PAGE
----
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How can the EU best address the risks posed by crypto-assets, while making the most of the possibilities they present?

At the Economic and Financial Affairs Council (Ecofin) in early November 2019, EU finance ministers discussed the issue of crypto-assets and ‘stablecoins’ – crypto-assets that are pegged or linked to one or more real-world currencies or other traditional assets. At the meeting on 5 December, they published a statement setting out their views on the opportunities and challenges these digital assets present. These discussions follow the announcement in June by Facebook that it planned to launch ‘Libra’, its own crypto-asset, in 2020. There is now a broad understanding, in the EU and beyond, that while they offer opportunities for cheap and fast payments, ‘stablecoins’ also present a number of risks that will need to be addressed.

Pros and cons

The European Commission is closely following market developments in the area of crypto-assets and has been for the last couple of years. In order to compete globally, Europe needs to embrace technological change, including in the financial sector, and make sure that EU rules do not inadvertently hinder innovation. At the same time, the application of new technologies in the financial sector can bring new risks that need to be regulated and supervised in a way that ensures financial stability and consumer protection. 

Crypto-assets present a number of opportunities. For example, they offer an alternative funding source for start-ups. Between January 2017 and January 2019, for instance, the capital raised through initial coin offerings and private token sales amounted to €24 billion globally. ‘Stablecoins’, such as Libra, (that are a subset of crypto-assets) can represent a useful tool for cheaper cross-border money transfers and payments. They can also contribute to financial inclusion, by offering a digital asset to the approximately 8% of the EU population that do not have a bank account.

At the same time, ‘stablecoins’ and crypto-assets present a number of potential risks and challenges. Consumer protection, cyber security and market integrity, for instance, are just a few of the areas that need to be addressed. Global ‘stablecoins’ – which could be widely adopted by consumers and merchants – such as Facebook’s Libra, raise additional challenges in terms of financial stability and monetary sovereignty.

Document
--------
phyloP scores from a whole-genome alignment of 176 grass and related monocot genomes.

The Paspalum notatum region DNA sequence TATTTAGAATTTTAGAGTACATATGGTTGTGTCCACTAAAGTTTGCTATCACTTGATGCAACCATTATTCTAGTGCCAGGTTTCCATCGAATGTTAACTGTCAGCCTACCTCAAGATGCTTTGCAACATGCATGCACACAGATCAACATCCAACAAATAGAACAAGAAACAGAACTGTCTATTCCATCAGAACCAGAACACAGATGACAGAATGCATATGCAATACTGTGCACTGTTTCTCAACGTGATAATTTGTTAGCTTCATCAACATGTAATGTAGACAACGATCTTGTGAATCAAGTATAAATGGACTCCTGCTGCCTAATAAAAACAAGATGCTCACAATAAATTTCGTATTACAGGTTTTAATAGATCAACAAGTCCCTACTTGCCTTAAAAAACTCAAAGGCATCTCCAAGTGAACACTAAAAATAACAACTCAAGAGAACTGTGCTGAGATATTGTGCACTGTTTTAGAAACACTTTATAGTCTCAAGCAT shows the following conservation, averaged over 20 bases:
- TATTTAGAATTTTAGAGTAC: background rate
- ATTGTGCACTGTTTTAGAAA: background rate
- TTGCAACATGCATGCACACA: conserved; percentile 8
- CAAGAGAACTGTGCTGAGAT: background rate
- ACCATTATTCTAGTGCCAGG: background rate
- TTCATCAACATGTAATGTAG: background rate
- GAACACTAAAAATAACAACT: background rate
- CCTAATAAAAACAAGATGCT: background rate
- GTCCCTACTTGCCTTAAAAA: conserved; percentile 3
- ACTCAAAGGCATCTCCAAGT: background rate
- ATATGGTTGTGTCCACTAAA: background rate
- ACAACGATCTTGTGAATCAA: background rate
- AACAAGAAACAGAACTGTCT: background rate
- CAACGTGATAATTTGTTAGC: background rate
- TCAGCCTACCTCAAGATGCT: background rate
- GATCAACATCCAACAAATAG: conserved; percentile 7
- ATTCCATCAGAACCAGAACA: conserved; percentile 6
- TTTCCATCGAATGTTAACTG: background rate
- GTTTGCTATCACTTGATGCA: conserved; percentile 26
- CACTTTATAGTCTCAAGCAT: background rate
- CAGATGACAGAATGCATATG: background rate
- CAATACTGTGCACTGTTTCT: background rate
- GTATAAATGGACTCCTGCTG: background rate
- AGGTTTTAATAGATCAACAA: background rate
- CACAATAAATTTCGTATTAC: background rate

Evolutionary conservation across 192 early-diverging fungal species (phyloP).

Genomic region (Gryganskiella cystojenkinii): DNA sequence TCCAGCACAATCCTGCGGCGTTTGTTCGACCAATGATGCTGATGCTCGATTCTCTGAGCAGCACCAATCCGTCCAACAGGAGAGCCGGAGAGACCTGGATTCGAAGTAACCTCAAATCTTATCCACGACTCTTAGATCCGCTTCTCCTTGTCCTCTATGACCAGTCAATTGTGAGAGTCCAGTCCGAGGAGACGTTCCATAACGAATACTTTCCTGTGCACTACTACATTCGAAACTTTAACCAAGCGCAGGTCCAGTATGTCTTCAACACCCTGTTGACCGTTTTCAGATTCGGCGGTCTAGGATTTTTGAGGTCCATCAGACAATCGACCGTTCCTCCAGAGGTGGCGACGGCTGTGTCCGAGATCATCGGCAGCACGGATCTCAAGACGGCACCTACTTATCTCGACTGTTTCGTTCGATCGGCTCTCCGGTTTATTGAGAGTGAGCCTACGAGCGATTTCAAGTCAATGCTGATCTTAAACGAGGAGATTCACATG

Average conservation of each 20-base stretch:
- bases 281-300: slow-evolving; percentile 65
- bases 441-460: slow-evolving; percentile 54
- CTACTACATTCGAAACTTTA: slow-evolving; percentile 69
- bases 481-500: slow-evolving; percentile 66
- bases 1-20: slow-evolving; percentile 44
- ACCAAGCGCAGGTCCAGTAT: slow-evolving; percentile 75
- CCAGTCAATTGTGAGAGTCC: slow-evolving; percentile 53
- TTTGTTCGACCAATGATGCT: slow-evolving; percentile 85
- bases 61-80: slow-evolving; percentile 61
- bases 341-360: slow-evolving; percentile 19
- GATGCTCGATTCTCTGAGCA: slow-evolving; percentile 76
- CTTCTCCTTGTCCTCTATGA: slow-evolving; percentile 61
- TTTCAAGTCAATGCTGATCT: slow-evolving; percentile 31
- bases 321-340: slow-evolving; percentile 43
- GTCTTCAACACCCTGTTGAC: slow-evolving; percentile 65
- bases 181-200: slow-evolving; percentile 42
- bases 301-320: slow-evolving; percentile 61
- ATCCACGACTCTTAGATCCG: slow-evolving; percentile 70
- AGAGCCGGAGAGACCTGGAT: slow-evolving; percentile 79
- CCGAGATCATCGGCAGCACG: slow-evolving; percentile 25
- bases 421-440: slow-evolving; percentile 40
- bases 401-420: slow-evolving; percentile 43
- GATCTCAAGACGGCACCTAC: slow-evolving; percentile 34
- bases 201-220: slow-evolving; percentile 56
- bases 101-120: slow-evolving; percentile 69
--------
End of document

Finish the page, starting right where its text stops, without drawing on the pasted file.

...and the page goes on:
Which rules apply?

An important issue when it comes to ‘stablecoins’ and crypto-assets is being able to clearly determine exactly what they are and which rules, if any, apply to them. Some crypto-assets fall under existing EU law, but most of them do not. This can leave consumers exposed to substantial risks. The Commission is screening and assessing existing legislation to check if it can be effectively applied to this type of asset or if amendments or guidance is needed. For crypto-assets that fall outside the scope of existing EU law, the Commission is assessing whether an ad hoc EU framework is warranted. Vice-President Valdis Dombrovskis, at his confirmation hearing before the European Parliament on 8 October 2019, said that he intends to propose a legislative framework that will cover all crypto-assets, including ‘stablecoins’ and cryptocurrencies. Such a framework should ensure legal certainty for innovators and investors, while addressing for example consumer risks, as well as risks to market integrity, market fragmentation and financial stability.

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